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Beta oscillation relates with the Event Related Field during language processing

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Wang,  Lin
Neurobiology of Language Department, MPI for Psycholinguistics, Max Planck Society;
Donders Institute for Brain, Cognition and Behaviour, External Organizations;

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Bastiaansen,  Marcel C. M.
Neurobiology of Language Department, MPI for Psycholinguistics, Max Planck Society;
Donders Institute for Brain, Cognition and Behaviour, External Organizations;

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Jensen,  Ole
Neurobiology of Language Department, MPI for Psycholinguistics, Max Planck Society;
Donders Institute for Brain, Cognition and Behaviour, External Organizations;

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Hagoort,  Peter
Neurobiology of Language Department, MPI for Psycholinguistics, Max Planck Society;
Donders Institute for Brain, Cognition and Behaviour, External Organizations;
Radboud University Nijmegen;

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Wang, L., Bastiaansen, M. C. M., Jensen, O., Hagoort, P., & Yang, Y. (2010). Beta oscillation relates with the Event Related Field during language processing. Poster presented at HBM 2010 - The 16th Annual Meeting of the Organization for Human Brain Mapping, Barcelona, Spain.


Cite as: http://hdl.handle.net/11858/00-001M-0000-0011-F15C-1
Abstract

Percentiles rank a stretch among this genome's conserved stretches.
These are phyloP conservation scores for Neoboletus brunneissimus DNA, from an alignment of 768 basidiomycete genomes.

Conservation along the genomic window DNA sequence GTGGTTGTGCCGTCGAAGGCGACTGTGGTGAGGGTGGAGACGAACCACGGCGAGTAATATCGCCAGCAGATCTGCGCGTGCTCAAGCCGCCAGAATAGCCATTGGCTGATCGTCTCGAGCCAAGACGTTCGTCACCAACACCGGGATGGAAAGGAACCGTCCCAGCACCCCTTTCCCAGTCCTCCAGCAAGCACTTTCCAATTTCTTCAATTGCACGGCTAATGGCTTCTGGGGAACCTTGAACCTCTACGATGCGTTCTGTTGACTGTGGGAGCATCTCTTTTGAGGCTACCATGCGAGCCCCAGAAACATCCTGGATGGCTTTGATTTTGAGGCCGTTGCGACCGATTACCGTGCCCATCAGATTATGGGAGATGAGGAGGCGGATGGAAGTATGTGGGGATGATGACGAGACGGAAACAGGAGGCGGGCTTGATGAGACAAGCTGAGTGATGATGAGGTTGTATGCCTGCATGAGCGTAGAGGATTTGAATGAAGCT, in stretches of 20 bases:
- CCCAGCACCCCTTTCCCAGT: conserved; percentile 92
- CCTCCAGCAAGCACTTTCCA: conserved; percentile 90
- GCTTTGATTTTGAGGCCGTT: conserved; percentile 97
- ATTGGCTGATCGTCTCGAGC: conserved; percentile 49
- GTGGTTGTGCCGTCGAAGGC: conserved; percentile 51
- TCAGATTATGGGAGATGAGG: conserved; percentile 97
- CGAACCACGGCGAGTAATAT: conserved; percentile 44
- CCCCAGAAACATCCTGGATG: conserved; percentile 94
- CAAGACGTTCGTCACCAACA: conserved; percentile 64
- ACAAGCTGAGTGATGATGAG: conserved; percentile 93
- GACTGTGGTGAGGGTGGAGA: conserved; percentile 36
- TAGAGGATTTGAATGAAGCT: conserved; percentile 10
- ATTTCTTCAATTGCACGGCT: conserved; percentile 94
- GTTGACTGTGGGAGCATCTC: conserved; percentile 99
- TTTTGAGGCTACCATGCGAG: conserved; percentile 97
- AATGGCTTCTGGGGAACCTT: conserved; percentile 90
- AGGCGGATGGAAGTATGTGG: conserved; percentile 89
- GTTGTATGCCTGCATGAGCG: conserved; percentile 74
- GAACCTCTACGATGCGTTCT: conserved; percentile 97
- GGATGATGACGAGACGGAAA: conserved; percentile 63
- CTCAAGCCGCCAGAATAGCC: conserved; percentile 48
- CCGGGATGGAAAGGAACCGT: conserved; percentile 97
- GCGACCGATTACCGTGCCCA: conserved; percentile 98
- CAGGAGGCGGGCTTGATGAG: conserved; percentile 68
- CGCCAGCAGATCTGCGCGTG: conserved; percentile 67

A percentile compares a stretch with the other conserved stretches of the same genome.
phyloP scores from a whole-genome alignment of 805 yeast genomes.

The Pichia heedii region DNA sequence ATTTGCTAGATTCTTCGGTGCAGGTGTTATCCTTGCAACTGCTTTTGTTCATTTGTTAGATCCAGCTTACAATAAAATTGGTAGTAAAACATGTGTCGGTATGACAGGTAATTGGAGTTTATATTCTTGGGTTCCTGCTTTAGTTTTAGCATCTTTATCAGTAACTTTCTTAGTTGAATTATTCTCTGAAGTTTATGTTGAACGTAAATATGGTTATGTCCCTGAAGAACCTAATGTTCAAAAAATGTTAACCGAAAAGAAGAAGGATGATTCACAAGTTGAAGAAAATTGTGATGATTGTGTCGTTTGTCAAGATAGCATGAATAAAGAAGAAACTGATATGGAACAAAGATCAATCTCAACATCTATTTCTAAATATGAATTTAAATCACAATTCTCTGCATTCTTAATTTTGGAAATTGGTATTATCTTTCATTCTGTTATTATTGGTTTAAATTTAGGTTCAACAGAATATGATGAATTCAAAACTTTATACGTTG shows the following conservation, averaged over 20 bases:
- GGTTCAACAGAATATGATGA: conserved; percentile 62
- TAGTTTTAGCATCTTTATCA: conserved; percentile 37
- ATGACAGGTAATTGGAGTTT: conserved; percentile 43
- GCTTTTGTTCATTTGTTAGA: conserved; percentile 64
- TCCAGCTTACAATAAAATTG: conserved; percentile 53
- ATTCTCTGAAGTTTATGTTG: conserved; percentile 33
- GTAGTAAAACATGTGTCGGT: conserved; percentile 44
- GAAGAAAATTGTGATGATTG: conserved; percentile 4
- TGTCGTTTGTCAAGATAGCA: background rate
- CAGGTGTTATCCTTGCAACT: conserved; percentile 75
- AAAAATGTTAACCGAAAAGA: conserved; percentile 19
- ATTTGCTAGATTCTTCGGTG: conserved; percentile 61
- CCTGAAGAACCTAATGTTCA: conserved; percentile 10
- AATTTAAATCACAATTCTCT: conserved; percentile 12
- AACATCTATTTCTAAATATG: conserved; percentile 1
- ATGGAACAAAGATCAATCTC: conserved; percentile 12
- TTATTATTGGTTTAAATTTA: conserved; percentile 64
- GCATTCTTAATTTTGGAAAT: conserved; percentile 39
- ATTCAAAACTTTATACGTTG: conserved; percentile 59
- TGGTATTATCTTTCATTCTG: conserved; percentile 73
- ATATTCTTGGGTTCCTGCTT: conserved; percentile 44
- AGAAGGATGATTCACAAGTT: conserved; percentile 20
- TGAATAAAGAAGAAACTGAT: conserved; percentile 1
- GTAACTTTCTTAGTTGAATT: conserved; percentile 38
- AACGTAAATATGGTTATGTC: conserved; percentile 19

Introduction: MEG has the advantage of both a high temporal and a spatial resolution in measuring neural activity. The event-related field (ERF) have been extensively explored in psycholinguistic research. For example, the N400m was found to be sensitive to semantic violations (Helenius, 2002). On the other hand, induced oscillatory responses of the EEG and MEG during langauge comprehension are less commonly investigated. Oscillatory dynamics have been shown to also contain relevant information, which can be measured amongst others by time-frequency (TF) analyses of power and /or coherence changes (Bastiaansen & Hagoort, 2006; Weiss et al., 2003). In the present study we explicitly investigate whether there is a (signal-analytic) relationship between MEG oscillatory dynamics (notably power changes) and the N400m. Methods: There were two types of auditory sentences, in which the last words were either semantically congruent (C) or incongruent (IC) with respect to the sentence context. MEG signals were recorded with a 151 sensor CTF Omega System, and MRIs were obtained with a 1.5 T Siemens system. We segmented the MEG data into trials starting 1 s before and ending 2 s after the onset of the critical words. The ERFs were calculated by averaging over trials separately for two conditions. The time frequency representations (TFRs) of the single trials were calculated using a Wavelet technique, after which the TFRs were averaged over trials for both conditions. A cluster-based random permutation test (Maris & Oostenveld, 2007) was used to assess the significance of the difference between the two conditions, both for the ERFs and the TFRs. In order to characterize the relationship between beta power (see results) and N400m, we performed a linear regression analysis between beta power and N400m for the sensors that showed significant differences in ERFs or TFRs between the two conditions. In the end, a beamforming approach [Dynamic Imaging of Coherent Sources (DICS)] was applied to identify the sources of the beta power changes. Results: The ERF analysis showed that approximately between 200ms and 700ms after the onset of the critical words, the IC condition elicited larger amplitudes than the C condition over bilateral temporal areas, with a clear left hemisphere preponderance (Fig. 1A). Statistical analysis revealed significant differences over the left temporal area (Fig. 1B). In a similar time window (200 - 700ms), a beta power suppression (16 - 19 Hz) was found only for the IC condition, but not for the C condition (Fig. 2A). The statistical analysis of the beta power difference between the two conditions revealed a significantly lower beta power for the IC than C condition over left temporal cortex (Fig. 2B). The comparable topographies for N400m and beta differences suggest a relationship between these two effects. In order to evaluate this relationship, we performed a linear regression between beta power and N400m for both IC and C conditions in both the post-stimulus time window (200 - 700ms) and the pre-stimulus time window (-600 - -200ms). In the time window of 200 - 700ms, we found a positive linear regression between beta power and N400m for the IC condition (R = .32, p = .03) but not for the C condition (p = .83). For the IC condition, we found that the lower the beta power, the lower the N400m amplitude. In the time window of -600 - -200ms, the C condition showed a positive linear regression between beta power and N400m (R = .27, p = .06), but the IC condition did not show this (p = .74). The source modeling analysis allows us to estimate the generators of the beta suppression for the IC relative to C condition. The source of the beta suppression (around 18 Hz) within 200 - 700 ms was identified in the left inferior frontal gyrus (LIFG, BA 47) (Fig. 3). Conclusions: The ERF difference between the two conditions is consistent with previous MEG studies. However, it is the first time that the beta power suppression is related with the amplitude of the N400m. When the input is highly predictable (C condition), the lower beta power in the pre-stimulus interval predicts a better performance (smaller N400m); while the low predictability (IC condition) of the input produced an association between the N400m and the beta power in the post-stimulus interval. Moreover, the generator of the beta suppression was identified in the LIFG, which has been related to semantic unification (Hagoort, 2005). Together with other studies on the role of beta oscillations across a range of cognitive functions (Pfurtscheller, 1996; Weiss, 2005; Hirata, 2007; Bastiaansen, 2009), we propose that beta oscillations generally reflect the engagement of brain networks: a lower beta power indicates a higher engagement for information processing. References: Bastiaansen, M. (2009), ''Oscillatory brain dynamics during language comprehension', Event-Related Dynamics of Brain Oscillations, vol. 159, pp. 182-196. Bastiaansen, M. (2009), ''Syntactic Unification Operations Are Reflected in Oscillatory Dynamics during On-line Sentence Comprehension', Journal of Cognitive Neuroscience, vol. doi: 10.1162/jocn.2009.21283, pp. 1-15. Hagoort, P. . (2005), 'On Broca, brain, and binding: a new framework', Trends in Cognitive Sciences, vol. 9, no. 9, pp. 416-423. Helenius, P. (2002), ''Abnormal auditory cortical activation in dyslexia 100 msec after speech onset', Journal of Cognicition Neuroscience, vol. 14, pp. 603-617. Hirata, M. (2007), 'Effects of the emotional connotations in words on the frontal areas — a spatially filtered MEG study', NeuroImag, vol. 35, pp. 420–429. Maris, E. (2007), 'Nonparametric statistical testing of EEG- and MEG-data', Journal of Neuroscience Methods, vol. 164(1), no. 15, pp. 177-190. Pfurtscheller, G. (1996), 'Post-movement beta synchronization. A correlate of an idling motor area?', Electroencephalography and Clinical Neurophysiology, vol. 98, pp. 281–293. Weiss, S. (2003), 'The contribution of EEG coherence to the investigation of language', Brain and language, vol. 85, pp. 325-343. Weiss, S. (2005), 'Increased neuronal communication accompanying sentence comprehension', International Journal of Psychophysiology, vol. 57, pp. 129-141.